Tag Archives: Reseeding plants

Reseed Your Way to a Lusher Garden

 

Agastaches, such as Sonoran sunset (left) and sunset hyssop, reseed in some gardens, but not in others. The seedlings seem to spread more prolifically on bare ground or in sparsely mulched areas.

Do you have what it takes to grow self-seeding plants? Maybe, if you don’t mind seedlings popping up here and there, and you have the guts to destroy plants that turn thuggish. Because let’s face it–reseeders aren’t for everyone.

But for budget-conscious gardeners, self-sowing can offer an inexpensive way to fill gaps in a garden or cover large chunks of real estate in a hurry.

Let’s say you want to create a cottage garden in your back yard, but you’re concerned that self-sowers will crowd out your existing plants. You can select gently reseeding annuals and perennials.

The trick to successful reseeding is being able to recognize seedlings so you don’t mistake them for weeds and kill them. Study the leaf structure of mature plants, then compare it to that of the seedlings. The seedlings with long, slender leaves on the right and in the rear are sunset agastache. The plants to the left, with broader leaves, are Sonoran sunset agastache. Notice the tiny plant just sprouting at the far right? It’s another Sonoran sunset agastache.

Well-behaved annuals include sunflowers, pansies and sweet alyssum. As for polite perennials, consider low-growing bloody cranesbill with its bright fuchsia blooms; lady’s mantle with its fluffy lime-green clusters; or cupid’s dart with its purplish-blue flowers resembling bachelor buttons. You can also choose English lavender, bleeding heart, lupine, purple coneflower, chocolate flower, penstemon or agastache, as well as biennial snapdragon.

If you’re more interested in populating a large, sun-scorched area to prevent weeds, pick seedy characters that spread quickly. Aggressive annuals, such as California poppies, larkspur, bachelor buttons, cosmos and blue flax will sprout in your yard for years to come. You can also toss in a few strong-willed perennials, such as hardy four o’clock, with its deep-pink trumpet-shaped blooms and mint-green leaves; globe thistle with its architectural growth habit and spiky blue flowers; and knautia with its burgundy, pincushion-shaped flowers on long stems.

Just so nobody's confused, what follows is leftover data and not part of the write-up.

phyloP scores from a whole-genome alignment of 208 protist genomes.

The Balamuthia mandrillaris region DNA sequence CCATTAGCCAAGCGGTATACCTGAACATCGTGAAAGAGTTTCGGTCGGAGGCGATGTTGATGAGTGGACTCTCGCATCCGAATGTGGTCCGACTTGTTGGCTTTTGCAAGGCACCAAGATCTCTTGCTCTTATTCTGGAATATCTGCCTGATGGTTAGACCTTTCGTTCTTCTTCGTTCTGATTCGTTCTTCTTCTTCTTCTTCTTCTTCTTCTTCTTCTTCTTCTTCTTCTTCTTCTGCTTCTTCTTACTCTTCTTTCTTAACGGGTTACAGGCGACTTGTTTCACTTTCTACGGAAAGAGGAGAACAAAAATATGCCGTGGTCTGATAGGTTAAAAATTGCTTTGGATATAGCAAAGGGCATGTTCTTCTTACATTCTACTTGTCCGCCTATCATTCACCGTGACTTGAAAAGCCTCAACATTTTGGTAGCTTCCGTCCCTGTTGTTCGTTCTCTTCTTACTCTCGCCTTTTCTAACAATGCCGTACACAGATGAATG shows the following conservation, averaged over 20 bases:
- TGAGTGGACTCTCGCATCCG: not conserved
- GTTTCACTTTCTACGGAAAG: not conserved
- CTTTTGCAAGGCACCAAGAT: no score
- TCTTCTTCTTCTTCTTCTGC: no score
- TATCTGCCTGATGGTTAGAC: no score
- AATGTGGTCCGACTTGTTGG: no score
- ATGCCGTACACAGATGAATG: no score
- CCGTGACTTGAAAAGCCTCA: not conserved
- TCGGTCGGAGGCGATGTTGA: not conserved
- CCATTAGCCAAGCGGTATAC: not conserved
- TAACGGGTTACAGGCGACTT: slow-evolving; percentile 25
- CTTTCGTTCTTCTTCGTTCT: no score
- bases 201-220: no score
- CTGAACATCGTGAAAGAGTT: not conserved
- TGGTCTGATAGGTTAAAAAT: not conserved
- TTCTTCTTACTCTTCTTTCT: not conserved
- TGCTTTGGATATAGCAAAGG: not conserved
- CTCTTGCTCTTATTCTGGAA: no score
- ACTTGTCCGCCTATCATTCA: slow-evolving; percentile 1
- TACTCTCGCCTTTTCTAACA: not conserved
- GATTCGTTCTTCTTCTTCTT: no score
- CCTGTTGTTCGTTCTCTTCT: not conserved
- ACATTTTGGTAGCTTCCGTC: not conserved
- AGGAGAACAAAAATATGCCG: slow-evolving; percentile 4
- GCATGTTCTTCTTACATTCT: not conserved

Broadleaf weeds or desirable perennials? These are baby soapworts, which can spread 24 to 36 inches wide and produce masses of pink flowers in spring.

Other quick spreaders include prairie winecups, Jupiter’s beard, Mount Atlas daisy, catmint, yarrow, hollyhock, rose campion, soapwort, and salvias such as May night. And don’t forget ornamental grasses, such as Mexican feather grass and little bluestem.

In the vegetable garden, lettuce is notorious for producing babies if you allow the plant to go to seed. You may also find volunteer tomatoes, spinach and purple mustard.

Check around your compost pile, too, for baby cantaloupes and other squashes that may have sprouted from seeds of decomposed parent plants. You’ll need to protect these little ones from the cold in early spring, but you can transplant them to your garden once the weather warms up.

Chives, both common and garlic, can reseed to the point of weediness in the garden. So can dill. Other self-sowing herbs are culinary sage, cilantro, some sorrels, catnip, oregano, borage, calendula, parsley and chamomile.

If you eventually discover that you have too much of a good thing, you can discourage reseeding by deadheading or yanking plants before they go to seed.

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